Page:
No matter where you choose to go on your grown up gap year, make sure you take the time to explore the local culture and make the most of your experience.
Grown Up Gap Year Companies
If you’re planning on taking a grown-up gap year, there are several booking and resource companies that can assist you in planning your adventure. Here are some of the best companies that can help you:
- Gap 360 – Gap 360 is a company that specializes in gap year travel for people of all ages. They offer a wide range of trips including volunteering, adventure, and cultural experiences. They also have a section on their website specifically for grown-up gap years. Visit Gap 360
- STA Travel – STA Travel is a popular travel agency that specializes in student and youth travel. However, they also offer a range of trips for people of all ages, including grown-up gap years. They have a team of travel experts who can help you plan your trip and they offer flexible payment options. Visit STA Travel
- Oyster Worldwide – Oyster Worldwide is a company that specializes in responsible travel and volunteering experiences. They offer a range of trips for people of all ages, including grown-up gap years. They have a team of experts who can help you plan your trip and they offer a range of payment options. Visit Oyster Worldwide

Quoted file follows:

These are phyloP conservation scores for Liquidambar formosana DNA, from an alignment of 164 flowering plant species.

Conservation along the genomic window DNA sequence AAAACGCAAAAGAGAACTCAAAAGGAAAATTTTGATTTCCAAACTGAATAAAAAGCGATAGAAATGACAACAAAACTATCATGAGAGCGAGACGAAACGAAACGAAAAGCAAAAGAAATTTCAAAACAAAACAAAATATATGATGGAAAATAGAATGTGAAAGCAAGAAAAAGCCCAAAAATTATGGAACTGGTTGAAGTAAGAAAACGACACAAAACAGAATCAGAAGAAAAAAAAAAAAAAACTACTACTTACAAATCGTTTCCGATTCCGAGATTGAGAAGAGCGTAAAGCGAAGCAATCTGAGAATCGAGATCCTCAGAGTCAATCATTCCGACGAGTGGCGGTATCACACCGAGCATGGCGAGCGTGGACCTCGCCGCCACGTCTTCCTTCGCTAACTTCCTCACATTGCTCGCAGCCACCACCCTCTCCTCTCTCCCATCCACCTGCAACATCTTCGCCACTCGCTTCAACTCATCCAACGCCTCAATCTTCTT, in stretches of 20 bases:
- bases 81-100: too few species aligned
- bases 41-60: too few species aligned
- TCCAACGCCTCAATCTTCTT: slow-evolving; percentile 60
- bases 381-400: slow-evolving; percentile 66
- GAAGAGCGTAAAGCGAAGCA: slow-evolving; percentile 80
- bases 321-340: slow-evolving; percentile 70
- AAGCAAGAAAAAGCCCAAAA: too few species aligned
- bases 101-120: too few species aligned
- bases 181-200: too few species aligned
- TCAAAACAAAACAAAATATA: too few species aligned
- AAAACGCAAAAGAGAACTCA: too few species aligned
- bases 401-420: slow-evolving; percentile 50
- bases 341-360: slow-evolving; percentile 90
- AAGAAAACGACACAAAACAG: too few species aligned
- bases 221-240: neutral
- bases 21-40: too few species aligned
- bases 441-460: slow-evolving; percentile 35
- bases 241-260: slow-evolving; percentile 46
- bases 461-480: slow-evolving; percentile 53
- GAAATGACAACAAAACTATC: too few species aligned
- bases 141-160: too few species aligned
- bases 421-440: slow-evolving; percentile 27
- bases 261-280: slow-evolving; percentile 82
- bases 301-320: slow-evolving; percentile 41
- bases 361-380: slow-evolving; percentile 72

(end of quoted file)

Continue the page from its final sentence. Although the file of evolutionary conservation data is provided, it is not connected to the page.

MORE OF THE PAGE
- Real Gap Experience – Real Gap Experience is a company that specializes in gap year travel for people of all ages. They offer a range of trips including volunteering, adventure, and cultural experiences. They have a team of experts who can help you plan your trip and they offer flexible payment options. Visit Real Gap Experience
- G Adventures – G Adventures is a company that specializes in small group adventure travel. They offer a range of trips for people of all ages, including grown-up gap years. They have a team of experts who can help you plan your trip and they offer flexible payment options. Visit G Adventures
Grown Up Gap Year Examples
If you’re considering taking a grown-up gap year, you might be wondering what other people have done during their time off. Here are a few examples of people who’ve taken a grown-up gap year:
- Emily and Ian: Emily and Ian are a thirty-something couple from Boulder, Colorado. They love exploring new places, ideally on two feet or two wheels, and they based their sabbatical around famous hiking routes in Europe, combining their love for travel with their love of hiking.
Read Their Story…
- Elizabeth: Emily was a teacher in Russia who took 15-months off, spending some time back home in the USA with family, before heading down to Argentina there off through the Caribbean and Europe.
Read Her Story…
- Tim: 41-year-old firefighter and semi-professional rugby player Tim, decided to take a gap-year and visited five continents in an epic worldwide adventure.